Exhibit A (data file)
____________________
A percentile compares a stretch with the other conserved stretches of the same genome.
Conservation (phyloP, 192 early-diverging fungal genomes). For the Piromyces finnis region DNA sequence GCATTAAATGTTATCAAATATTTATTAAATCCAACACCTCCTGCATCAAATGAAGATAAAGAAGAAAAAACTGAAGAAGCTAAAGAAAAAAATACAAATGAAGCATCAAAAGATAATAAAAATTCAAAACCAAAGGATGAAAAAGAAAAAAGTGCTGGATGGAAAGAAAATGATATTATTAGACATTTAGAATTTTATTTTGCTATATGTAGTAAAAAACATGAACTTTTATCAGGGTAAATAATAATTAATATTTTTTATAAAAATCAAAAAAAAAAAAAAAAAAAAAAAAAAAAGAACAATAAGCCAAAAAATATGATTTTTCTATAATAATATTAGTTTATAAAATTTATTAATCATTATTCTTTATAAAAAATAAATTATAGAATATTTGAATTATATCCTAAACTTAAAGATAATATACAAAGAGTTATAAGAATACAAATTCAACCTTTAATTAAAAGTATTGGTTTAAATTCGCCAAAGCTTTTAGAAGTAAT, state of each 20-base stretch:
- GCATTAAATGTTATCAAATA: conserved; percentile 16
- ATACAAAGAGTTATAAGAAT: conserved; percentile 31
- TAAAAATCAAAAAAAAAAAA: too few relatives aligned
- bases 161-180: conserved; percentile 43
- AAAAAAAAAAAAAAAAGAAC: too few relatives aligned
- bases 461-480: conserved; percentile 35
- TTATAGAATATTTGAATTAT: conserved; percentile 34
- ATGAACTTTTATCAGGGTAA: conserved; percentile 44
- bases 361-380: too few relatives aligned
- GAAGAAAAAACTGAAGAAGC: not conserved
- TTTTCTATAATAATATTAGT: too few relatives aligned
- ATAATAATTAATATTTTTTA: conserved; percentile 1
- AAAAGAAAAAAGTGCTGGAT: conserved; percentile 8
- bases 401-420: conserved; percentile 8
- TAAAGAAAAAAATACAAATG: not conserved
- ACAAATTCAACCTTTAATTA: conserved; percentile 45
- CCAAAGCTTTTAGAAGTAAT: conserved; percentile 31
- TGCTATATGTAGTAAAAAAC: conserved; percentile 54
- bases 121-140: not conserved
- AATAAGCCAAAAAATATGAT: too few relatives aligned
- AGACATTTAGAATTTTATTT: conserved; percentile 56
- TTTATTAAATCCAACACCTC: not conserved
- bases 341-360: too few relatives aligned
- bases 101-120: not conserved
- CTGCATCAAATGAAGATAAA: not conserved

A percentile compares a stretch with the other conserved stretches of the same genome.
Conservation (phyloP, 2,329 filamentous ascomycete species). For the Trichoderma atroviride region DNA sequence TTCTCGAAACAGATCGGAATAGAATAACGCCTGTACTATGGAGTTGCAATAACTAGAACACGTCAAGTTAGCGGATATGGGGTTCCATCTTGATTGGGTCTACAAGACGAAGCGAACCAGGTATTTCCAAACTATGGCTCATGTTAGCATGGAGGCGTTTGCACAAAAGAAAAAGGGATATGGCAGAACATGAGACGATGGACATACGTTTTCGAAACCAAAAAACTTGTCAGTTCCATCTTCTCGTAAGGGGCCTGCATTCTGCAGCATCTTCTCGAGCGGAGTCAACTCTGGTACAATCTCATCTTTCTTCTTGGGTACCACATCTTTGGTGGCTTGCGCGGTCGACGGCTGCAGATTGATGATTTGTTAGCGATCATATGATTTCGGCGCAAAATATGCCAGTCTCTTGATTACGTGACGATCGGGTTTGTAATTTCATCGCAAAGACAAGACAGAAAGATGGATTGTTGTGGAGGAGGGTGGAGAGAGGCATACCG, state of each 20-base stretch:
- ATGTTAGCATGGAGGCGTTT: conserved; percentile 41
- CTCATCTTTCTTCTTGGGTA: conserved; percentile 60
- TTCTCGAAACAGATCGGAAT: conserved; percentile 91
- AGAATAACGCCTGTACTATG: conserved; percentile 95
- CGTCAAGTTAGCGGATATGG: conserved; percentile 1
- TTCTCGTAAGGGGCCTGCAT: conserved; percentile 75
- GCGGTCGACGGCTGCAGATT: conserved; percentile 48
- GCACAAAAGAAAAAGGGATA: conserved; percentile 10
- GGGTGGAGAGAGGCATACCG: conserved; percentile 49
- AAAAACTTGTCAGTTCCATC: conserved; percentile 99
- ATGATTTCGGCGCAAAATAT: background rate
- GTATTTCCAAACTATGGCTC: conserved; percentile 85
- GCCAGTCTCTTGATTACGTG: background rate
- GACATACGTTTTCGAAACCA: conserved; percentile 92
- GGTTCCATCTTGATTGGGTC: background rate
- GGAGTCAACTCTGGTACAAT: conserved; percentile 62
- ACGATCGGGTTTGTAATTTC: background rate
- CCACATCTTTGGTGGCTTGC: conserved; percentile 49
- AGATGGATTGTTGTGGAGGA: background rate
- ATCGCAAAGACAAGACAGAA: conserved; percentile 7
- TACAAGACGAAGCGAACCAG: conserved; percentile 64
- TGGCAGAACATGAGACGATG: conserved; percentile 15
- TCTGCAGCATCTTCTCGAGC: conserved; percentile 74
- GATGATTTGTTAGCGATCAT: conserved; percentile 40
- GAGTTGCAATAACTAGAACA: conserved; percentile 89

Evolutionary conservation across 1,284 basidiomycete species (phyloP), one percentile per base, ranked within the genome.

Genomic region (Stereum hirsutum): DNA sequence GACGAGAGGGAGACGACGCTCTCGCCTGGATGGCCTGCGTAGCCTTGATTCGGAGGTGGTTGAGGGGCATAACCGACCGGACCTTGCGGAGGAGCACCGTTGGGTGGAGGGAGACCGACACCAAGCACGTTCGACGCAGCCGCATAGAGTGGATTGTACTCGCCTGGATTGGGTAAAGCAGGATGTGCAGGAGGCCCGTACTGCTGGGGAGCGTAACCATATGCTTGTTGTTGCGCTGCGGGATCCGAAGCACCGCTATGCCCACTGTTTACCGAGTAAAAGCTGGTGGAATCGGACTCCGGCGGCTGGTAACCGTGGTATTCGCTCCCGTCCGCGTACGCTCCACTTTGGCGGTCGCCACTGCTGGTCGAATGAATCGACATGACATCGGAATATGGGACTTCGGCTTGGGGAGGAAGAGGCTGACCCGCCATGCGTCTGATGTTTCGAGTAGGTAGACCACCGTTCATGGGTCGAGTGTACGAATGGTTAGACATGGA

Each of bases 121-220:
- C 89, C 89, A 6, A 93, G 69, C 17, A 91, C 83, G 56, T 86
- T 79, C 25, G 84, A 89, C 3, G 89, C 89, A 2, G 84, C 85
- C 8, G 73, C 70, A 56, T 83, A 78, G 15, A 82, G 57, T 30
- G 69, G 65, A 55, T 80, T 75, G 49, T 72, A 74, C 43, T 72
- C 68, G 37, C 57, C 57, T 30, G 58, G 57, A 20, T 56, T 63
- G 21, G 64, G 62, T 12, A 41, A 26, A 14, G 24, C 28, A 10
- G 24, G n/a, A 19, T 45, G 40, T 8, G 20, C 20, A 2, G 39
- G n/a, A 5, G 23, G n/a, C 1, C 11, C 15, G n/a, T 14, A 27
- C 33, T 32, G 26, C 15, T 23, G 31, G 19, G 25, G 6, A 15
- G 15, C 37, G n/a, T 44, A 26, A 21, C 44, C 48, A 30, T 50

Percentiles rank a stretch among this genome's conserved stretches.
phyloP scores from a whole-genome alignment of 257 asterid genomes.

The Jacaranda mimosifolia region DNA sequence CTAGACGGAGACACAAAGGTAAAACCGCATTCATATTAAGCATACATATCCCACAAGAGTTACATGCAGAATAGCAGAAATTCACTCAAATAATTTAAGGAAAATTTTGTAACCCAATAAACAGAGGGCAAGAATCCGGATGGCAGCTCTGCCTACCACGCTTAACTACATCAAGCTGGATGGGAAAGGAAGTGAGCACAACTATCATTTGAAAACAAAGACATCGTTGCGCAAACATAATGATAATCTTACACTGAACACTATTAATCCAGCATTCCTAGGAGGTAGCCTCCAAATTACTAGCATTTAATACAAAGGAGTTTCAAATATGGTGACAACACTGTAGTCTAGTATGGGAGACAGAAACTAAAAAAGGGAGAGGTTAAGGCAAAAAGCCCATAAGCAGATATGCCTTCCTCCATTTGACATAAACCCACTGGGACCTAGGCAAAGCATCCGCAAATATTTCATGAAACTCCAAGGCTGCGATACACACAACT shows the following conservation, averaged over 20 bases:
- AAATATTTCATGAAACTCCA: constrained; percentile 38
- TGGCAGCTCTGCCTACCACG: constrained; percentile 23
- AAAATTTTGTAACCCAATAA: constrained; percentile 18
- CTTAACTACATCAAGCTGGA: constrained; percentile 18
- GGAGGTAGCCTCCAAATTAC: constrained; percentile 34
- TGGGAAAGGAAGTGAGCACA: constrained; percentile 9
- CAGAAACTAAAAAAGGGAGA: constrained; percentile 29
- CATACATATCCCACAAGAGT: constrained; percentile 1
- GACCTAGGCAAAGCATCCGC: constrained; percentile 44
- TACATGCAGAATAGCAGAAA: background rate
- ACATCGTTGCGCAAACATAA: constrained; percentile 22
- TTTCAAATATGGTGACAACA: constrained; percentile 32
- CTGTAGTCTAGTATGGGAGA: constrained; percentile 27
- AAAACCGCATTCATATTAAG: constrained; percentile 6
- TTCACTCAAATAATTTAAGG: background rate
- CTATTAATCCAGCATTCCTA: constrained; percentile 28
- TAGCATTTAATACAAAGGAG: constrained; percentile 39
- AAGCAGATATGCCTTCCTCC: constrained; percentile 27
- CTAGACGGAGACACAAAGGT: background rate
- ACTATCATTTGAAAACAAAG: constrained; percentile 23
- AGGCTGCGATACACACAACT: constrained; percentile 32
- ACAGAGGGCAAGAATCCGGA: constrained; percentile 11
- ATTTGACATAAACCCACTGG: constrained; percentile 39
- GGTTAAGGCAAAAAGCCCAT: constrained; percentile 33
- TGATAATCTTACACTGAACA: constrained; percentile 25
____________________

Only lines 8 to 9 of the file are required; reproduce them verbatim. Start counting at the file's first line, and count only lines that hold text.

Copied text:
- bases 461-480: conserved; percentile 35
- TTATAGAATATTTGAATTAT: conserved; percentile 34